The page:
How Law School Changes You (From A Lawyer)

  • Time to read: 5 min.

Law school changes you in ways you can’t even imagine.

While each student will experience this differently, from what I know of law school (and practicing lawyers), there’s a few changes we all seem to have in common.

How Law School Changes You (EXPLAINED)

You Learn To Listen To What People Say

You may not realize this, but most people just don’t pay attention to what people are saying around them.

They listen and pick up only the details that are necessary, and filter out the rest.

Maybe it’s because of distractions or multi-tasking, or maybe the brain just doesn’t need all that information.

As a law student, you are forced to pay close attention to every bit of what people say.

The difference of one word could mean a better or worse grade, a successful or failed oral performance in front of classmates and professors, or even a high paying job.

As a lawyer, choosing the wrong word in a brief or at argument can mean a won or lost case.

Lawyers and judges–we get this, we understand, and we expect it.

But for laypersons outside of law school, your newfound listening skills become a source of annoyance.

You will now focus on what people say, very specifically.

And when people forget what they said, or fail to choose their words carefully, it is annoying to have someone remind them of what they said, very specifically.

People are used to filtering out most conversations, and having the same done in turn to them.

As a result, your friends and family will say that you’ve become “nitpicky” or obsessed with details because you are constantly reminding them, “no, you said __________ last week when we spoke about meeting to go running.”

People say that they wish people listened to them.

But they don’t really want you to.

They want you to nod and affirm what they’ve said, without necessarily focusing on it all that much.

You Argue With People More

In law school, you are forced to stand up and advocate for yourself or your case.

You have no choice.

You sit in the class with your colleagues and wait for the teacher to call on whatever sitting duck is up for the day.

You spend your free time with classmates “arguing” about this or that.

To us legal professionals, an “argument” is more of a discussion.

We freely disagree, then change sides and try to argue the other side.

While it can be stressful, the exercise is not intended to be harmful or hurtful.

But outside of the legal world, laypersons are not used to “arguing.”

No longer will you sit by and accept the statements people make at face value.

And when you hear something that isn’t logical or right, you’ll say something about it.

When you respond to someone’s statement or position with a flat “I disagree, I think _________,” they may feel like you are not supportive, that you don’t listen, or that you want to fight them.

I kid you not.

You become “argumentative.”

It is fun for the law student when you start seeing all the holes in the statements people say, and it becomes easy to point them out.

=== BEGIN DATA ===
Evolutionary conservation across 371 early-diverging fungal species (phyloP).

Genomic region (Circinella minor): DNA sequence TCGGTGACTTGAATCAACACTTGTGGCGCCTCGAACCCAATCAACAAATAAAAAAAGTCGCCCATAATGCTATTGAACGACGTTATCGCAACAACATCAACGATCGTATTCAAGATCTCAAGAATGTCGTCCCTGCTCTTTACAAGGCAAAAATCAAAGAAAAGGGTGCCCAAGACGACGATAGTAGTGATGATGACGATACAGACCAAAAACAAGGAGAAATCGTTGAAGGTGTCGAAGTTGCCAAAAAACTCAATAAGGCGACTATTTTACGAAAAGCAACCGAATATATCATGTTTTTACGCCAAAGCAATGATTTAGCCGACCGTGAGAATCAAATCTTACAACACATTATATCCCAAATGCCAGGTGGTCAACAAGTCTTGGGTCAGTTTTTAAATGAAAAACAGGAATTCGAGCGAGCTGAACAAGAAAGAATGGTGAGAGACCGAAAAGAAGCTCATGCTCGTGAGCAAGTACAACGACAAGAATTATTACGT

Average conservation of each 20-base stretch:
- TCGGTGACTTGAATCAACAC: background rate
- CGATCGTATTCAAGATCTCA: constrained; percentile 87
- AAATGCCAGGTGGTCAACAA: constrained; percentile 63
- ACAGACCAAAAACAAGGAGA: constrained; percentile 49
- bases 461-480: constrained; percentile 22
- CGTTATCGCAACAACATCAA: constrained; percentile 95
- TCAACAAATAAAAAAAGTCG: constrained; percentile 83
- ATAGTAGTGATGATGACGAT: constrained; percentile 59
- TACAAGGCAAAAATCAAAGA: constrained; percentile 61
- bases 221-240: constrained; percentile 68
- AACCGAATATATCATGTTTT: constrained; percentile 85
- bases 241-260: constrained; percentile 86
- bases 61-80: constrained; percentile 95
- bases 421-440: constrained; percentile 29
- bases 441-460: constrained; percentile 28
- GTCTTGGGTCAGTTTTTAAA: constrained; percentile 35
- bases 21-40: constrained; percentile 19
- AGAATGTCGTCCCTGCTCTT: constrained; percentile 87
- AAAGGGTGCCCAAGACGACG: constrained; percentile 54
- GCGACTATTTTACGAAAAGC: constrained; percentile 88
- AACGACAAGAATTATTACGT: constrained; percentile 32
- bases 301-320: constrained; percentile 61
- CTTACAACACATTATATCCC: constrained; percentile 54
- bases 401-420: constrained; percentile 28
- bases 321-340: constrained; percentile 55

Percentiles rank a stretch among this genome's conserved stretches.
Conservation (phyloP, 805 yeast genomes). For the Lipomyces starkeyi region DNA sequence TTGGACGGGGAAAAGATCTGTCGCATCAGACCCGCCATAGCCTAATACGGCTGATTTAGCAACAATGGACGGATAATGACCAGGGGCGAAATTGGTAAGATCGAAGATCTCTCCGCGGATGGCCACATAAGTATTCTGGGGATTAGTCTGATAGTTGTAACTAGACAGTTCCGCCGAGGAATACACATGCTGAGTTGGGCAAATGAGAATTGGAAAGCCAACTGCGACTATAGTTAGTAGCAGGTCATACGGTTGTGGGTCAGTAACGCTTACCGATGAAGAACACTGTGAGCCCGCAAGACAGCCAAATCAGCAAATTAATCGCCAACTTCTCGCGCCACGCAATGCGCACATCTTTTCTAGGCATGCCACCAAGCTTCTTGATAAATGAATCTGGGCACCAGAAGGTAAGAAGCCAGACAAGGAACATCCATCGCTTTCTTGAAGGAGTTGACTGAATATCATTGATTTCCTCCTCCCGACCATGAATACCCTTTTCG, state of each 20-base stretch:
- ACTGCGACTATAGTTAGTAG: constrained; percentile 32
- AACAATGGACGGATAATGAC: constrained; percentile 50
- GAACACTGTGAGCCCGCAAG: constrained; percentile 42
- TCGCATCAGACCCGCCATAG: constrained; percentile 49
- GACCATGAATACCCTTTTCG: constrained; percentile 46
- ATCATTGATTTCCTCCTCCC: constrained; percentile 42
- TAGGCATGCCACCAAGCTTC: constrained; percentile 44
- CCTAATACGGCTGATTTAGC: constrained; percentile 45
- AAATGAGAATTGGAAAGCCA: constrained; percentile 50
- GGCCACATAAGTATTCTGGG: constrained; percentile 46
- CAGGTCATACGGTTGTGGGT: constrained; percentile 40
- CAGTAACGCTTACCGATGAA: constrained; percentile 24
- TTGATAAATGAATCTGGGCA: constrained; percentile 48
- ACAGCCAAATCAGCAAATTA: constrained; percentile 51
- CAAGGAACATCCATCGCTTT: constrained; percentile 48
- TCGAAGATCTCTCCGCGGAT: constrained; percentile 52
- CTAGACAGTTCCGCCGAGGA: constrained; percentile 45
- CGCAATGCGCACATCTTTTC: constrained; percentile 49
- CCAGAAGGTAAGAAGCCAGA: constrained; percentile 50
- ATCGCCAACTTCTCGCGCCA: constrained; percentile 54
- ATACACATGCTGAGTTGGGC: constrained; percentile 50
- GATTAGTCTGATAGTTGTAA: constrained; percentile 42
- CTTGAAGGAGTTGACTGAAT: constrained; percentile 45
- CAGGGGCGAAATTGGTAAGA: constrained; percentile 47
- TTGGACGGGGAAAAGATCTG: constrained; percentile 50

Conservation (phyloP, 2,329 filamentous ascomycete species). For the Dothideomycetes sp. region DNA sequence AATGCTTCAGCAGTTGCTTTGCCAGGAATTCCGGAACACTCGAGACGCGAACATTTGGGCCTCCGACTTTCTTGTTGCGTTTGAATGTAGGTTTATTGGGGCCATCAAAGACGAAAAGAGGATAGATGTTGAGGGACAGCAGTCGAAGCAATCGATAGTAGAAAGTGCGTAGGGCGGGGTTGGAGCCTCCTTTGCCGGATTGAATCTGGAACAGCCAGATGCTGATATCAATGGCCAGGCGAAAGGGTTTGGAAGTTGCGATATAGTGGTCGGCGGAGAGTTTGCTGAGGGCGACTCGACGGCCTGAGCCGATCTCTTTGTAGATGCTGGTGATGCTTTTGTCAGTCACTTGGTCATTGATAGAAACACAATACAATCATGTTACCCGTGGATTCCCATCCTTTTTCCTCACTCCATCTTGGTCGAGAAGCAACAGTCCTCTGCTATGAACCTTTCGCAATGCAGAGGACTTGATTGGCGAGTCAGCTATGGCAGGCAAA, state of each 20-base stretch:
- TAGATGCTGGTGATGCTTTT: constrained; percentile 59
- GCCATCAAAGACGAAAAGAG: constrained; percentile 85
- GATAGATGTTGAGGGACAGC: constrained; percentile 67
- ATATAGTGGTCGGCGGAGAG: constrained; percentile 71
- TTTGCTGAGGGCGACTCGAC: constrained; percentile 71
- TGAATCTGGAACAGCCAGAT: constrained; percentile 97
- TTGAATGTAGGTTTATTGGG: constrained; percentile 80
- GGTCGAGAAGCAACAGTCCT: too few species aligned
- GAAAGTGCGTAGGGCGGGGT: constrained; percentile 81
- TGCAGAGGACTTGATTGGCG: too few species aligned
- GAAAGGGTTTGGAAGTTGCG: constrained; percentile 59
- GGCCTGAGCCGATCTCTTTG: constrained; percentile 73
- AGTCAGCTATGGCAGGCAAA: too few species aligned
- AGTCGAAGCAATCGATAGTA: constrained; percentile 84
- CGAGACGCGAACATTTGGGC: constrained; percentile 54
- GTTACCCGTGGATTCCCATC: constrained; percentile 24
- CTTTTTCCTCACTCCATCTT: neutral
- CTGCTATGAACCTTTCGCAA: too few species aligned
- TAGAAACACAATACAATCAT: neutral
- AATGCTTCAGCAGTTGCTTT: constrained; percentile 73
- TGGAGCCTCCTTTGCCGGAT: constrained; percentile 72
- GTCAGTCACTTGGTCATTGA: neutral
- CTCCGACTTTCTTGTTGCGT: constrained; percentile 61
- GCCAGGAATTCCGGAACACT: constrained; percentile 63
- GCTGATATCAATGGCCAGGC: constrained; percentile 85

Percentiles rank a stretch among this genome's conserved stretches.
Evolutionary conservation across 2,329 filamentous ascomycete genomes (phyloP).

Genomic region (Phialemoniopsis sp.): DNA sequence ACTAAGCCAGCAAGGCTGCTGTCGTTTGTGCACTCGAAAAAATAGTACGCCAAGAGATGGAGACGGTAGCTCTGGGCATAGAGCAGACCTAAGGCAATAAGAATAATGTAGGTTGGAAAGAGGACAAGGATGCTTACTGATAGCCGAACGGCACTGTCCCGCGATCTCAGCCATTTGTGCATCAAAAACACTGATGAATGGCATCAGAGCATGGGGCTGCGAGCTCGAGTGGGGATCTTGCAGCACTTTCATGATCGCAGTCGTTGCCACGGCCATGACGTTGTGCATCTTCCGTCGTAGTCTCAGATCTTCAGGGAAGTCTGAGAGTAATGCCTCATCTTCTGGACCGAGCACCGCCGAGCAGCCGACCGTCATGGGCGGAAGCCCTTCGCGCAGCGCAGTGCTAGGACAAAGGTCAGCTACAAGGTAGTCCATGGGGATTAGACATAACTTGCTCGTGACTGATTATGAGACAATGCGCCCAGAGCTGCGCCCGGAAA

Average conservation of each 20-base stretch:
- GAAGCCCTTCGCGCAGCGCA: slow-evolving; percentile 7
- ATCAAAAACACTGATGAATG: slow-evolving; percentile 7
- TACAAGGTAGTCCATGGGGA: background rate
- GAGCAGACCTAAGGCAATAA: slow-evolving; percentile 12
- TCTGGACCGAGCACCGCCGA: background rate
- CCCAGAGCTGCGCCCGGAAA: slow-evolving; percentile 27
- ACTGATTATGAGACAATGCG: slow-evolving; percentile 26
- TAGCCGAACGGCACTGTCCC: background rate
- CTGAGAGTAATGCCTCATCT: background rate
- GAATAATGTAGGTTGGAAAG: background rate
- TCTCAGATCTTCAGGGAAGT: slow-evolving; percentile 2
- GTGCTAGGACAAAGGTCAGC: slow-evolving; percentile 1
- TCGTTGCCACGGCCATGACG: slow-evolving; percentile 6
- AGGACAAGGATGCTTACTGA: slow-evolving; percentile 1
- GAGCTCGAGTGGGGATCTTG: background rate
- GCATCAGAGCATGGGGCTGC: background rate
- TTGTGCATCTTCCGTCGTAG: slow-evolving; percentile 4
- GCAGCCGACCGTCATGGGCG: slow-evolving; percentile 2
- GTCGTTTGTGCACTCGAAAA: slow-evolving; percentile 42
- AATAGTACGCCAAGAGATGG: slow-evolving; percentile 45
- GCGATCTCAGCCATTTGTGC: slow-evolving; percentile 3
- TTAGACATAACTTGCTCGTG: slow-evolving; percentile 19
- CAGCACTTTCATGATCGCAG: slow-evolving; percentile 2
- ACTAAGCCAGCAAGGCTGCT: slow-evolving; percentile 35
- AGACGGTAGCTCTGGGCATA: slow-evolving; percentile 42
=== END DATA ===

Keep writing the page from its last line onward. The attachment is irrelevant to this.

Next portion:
But it is not comfortable or enjoyable for your friends or family to be at the other end of that particular firearm 24 hours a day, 7 days a week.

As a soon-to-be lawyer, your new argument superpower becomes part of you, and it is not easy to realize when you are using it, or to turn it off in social settings.

Not surprisingly, many law students end romantic relationships or even friendships in their first year of law school because of the changes in the way they interact socially.

You Assert Yourself More

Law school tends to force you to grow your confidence.

It is either become more confident, or perish.

You have to learn to assert yourself in class, in argument, for the benefit of your clients.

Otherwise you cannot succeed.

For people who are already confident, this can make them appear arrogant.

For a person lacking in confidence, it can help them bloom into the adult they were meant to be.

Friends and family might notice that you start to take the reins in social situations, by asking the waiter to stop to get others drinks or being the first one to agree to bring a dish to Thanksgiving.

You might feel more comfortable approaching someone you find attractive.

Or you might annoy your loved ones by constantly telling them how things are or how they should be (like a lecture).

You Think Differently

People talk about this a lot, but law school does teach you to think differently.

Regardless of what you studied before you enter law school, your legal education really forces you to think in a logical and linear manner.

Your thinking becomes more disciplined.

You easily see pros and cons, cause and effect.

Problem solving evolves into a strength.

You’ll find yourself listening to people talk and think that doesn’t make sense.

Then, you won’t be able to stop yourself from telling then why their argument/statement doesn’t make sense.

Even if it is about something as simple as how long the bread will last in the refrigerator.

Other Ways People Change In Law School

Other changes I noticed in law school include:

  • Wearing Glasses/Eyesight Changes
  • Major Weight Gains/Losses
  • Higher Stress Levels
  • Overall Competitiveness/Comparing Self To Other People
  • Loss of Interest in Outside Friends/Family/Activities/Hobbies
  • Increased Consumption of Alcohol (sometimes excessively)
  • Depression

Succeed In Law School

The best way to overcome the inevitable changes law school will cause is to prepare yourself and your family.

Give them a sign or a flag to wave when you get too deep into your “law stuff” so they can let you know that it is time to give them a break, because you won’t even know you are doing it.

Talk a lot about the changes everyone is seeing, and try not to let hurt feelings get in the way of the honest assessment of how things are going.

Wrap Up

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